Treatment Storage and Disposal Facilities

The final link in the cradle-to-grave concept is the treatment, storage, and disposal facility (TSDF) that follows the generator and transporter in the chain of waste management activities. The regulations pertaining to TSDFs are more stringent than those that apply to generators or transporters. A TSDF must comply with the standards of Chapter 14 or Chapter 15.


The Chapter 14/15 regulations apply to facilities that treat, store, and dispose of hazardous wastes. The terms "facility," "treat," "store," and "dispose" all have specific definitions found in §66260.10.

  • A facility includes all contiguous land, structures, and appurtenances on or in the land used for treating, storing, or disposing of hazardous waste. A single facility may consist of several types or combinations of operational units.
  • Treatment is defined as any method, technique, or process designed to change the physical, chemical, or biological character or composition of any hazardous waste so as to neutralize such waste, or so as to recover energy or material resources from the waste, or so as to render such waste nonhazardous, or less hazardous; safer to transport, store or dispose of; or amenable for recovery, amenable for storage, or reduced in volume.
  • Storage is defined as holding hazardous waste for a temporary period, at the end of which the hazardous waste is treated, disposed of, or stored elsewhere.
  • Disposal is the discharge, deposit, injection, dumping, spilling, leaking, or placing of any solid or hazardous waste on or in the land or water. A disposal facility is any site where hazardous waste is intentionally placed and at which the waste will remain after closure.

If an area meeting the definition of a facility is engaged in treatment, storage, and/or disposal, it must be in compliance with the standards under Chapter 14 or 15.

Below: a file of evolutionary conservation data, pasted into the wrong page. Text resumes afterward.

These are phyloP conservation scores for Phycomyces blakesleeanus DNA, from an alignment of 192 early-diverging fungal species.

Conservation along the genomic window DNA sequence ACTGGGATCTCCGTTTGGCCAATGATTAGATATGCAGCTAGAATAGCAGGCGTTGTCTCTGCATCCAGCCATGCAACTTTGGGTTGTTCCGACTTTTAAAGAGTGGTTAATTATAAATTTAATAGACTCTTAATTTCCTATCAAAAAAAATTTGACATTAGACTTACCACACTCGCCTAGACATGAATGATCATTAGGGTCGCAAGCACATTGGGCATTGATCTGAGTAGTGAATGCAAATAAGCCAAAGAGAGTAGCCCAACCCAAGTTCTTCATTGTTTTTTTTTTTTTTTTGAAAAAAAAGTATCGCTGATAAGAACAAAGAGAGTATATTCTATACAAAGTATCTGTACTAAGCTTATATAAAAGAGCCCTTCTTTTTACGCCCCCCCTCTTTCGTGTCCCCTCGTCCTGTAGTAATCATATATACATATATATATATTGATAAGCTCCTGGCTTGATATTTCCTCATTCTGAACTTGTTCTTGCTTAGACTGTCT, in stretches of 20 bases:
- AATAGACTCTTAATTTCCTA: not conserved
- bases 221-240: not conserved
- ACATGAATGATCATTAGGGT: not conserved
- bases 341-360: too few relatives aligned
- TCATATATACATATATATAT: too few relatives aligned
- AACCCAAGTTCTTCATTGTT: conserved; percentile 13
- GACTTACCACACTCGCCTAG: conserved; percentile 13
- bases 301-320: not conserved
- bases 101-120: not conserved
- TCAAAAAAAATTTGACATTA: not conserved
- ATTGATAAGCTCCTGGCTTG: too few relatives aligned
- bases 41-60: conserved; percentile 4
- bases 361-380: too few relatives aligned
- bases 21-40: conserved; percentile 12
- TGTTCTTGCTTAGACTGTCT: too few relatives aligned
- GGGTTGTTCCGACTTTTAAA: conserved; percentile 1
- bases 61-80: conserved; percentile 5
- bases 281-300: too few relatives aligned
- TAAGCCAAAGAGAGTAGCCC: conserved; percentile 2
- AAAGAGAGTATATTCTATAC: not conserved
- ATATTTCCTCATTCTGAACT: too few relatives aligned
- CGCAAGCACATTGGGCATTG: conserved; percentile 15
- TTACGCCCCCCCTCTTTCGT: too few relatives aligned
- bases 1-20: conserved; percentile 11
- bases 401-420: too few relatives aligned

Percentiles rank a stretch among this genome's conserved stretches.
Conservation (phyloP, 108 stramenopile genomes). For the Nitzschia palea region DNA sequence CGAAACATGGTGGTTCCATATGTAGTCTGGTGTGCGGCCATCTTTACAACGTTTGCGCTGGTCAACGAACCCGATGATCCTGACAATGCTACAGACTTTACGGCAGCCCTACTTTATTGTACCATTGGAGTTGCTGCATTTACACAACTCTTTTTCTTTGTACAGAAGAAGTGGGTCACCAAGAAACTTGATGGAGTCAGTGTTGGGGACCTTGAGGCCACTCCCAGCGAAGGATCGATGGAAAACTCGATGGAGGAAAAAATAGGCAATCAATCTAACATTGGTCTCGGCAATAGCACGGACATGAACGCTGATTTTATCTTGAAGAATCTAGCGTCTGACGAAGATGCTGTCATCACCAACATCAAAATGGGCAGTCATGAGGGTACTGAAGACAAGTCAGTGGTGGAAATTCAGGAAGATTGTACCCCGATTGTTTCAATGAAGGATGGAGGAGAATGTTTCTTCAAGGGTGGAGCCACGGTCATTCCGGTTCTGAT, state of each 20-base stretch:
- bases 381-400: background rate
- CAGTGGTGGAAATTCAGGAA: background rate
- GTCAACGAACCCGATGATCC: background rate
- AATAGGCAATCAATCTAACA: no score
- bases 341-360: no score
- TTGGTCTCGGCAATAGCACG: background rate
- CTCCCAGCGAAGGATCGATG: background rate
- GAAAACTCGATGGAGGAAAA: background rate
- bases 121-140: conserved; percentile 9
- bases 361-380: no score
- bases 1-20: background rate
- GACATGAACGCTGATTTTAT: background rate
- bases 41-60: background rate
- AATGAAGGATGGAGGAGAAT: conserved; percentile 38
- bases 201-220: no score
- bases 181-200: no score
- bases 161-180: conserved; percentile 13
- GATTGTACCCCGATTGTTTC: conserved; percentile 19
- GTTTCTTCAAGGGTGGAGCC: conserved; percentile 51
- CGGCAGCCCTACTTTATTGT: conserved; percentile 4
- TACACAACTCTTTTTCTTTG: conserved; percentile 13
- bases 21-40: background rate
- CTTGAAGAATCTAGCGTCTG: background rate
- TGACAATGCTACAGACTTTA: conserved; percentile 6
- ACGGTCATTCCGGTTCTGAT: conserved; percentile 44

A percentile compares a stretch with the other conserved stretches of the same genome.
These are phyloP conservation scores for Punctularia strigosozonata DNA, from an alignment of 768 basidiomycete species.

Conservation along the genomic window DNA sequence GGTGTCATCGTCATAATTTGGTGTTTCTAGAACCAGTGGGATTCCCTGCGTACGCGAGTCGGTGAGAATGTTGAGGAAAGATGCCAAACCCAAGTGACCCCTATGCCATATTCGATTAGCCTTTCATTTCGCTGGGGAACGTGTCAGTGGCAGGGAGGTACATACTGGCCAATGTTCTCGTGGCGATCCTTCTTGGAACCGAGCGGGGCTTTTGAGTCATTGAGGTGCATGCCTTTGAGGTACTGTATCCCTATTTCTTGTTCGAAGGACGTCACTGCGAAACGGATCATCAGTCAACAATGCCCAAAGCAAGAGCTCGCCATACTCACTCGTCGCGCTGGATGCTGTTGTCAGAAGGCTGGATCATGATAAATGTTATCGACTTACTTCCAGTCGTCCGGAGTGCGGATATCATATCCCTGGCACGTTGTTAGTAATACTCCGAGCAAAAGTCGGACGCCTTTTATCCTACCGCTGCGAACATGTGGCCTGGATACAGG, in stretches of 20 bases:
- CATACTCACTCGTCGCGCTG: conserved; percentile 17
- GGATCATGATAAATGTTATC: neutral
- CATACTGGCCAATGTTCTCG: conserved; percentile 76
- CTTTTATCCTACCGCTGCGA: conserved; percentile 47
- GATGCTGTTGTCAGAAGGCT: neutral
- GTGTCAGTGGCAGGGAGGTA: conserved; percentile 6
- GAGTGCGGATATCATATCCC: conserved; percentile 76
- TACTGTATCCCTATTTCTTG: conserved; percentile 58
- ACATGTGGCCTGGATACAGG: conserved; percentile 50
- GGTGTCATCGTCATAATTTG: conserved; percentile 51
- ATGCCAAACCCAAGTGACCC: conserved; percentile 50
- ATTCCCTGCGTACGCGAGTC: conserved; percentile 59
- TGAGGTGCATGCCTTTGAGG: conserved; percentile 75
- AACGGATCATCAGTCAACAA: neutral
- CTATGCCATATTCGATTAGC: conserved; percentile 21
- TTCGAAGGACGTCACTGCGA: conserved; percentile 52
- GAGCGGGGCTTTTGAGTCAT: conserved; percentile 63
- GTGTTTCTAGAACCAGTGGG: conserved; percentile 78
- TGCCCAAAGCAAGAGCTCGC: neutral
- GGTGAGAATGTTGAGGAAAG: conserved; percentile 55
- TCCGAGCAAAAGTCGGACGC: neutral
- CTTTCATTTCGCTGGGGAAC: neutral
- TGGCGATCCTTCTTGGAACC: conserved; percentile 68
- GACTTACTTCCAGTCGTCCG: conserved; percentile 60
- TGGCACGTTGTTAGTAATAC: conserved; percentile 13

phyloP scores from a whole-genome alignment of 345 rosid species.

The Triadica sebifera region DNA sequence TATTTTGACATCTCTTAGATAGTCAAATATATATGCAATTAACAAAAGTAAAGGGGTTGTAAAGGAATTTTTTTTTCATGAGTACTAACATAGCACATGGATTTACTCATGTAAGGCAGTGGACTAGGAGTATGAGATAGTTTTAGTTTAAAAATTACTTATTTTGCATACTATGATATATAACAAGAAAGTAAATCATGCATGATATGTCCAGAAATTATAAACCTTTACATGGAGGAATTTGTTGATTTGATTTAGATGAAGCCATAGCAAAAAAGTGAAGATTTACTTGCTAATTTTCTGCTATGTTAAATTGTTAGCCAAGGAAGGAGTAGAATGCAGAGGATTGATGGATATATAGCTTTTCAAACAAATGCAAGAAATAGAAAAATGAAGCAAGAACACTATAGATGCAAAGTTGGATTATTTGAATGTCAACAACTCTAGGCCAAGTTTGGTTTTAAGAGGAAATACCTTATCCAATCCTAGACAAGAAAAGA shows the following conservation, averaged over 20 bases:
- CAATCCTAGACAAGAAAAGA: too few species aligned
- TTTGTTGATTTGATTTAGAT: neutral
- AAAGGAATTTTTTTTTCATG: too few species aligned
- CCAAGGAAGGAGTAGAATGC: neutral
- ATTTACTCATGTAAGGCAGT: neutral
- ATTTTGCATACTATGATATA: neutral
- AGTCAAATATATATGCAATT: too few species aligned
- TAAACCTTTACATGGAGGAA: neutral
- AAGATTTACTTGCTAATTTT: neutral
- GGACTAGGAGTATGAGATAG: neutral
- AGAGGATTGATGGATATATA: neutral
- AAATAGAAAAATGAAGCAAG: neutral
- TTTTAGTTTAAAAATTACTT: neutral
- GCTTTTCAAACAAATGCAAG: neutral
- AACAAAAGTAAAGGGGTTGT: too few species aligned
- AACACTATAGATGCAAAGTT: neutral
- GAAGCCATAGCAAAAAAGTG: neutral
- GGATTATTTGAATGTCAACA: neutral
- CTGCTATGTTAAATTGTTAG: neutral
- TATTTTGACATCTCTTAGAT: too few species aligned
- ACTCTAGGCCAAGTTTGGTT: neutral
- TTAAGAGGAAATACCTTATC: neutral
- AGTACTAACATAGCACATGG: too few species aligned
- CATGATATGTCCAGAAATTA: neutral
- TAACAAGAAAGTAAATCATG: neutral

TSDF is a term of convenience, grouping all facilities engaged in treatment, storage and/or disposal together for the purpose of discussing the regulations. In practice, there are storage facilities, treatment and disposal facilities, and every other combination possible. A facility becomes subject to Chapter 14/15 if it chooses to perform any of these three regulated activities.


Standards were created for both existing TSDFs that were immediately subject to regulation at the time the regulations were adopted and for facilities that would be built after regulations were established. To make allowances for existing facilities that would not be able to comply with the full regulatory program immediately, DTSC adopted interim status standards in Chapter 15. New facilities, on the other hand, would be constructed after the regulations were promulgated, thus enabling these facilities to be designed and built to meet the standards deemed necessary to protect human health and the environment.  While the standards in Chapter 14 are more stringent than those in Chapter 15, the standards are nearly identical except in the limited circumstances where the standards for new facilities would be impracticable for existing facilities to implement immediately.


A TSDF not only must comply with the standards of Chapter 14/15, but an owner or operator also needs to obtain a permit in Chapter 20 (or operate under interim status) to engage in hazardous waste management. A permit is an authorization, license, or equivalent control document issued by DTSC to implement the TSDF requirements. TSDF permits are facility specific and are issued after a documentation and review process.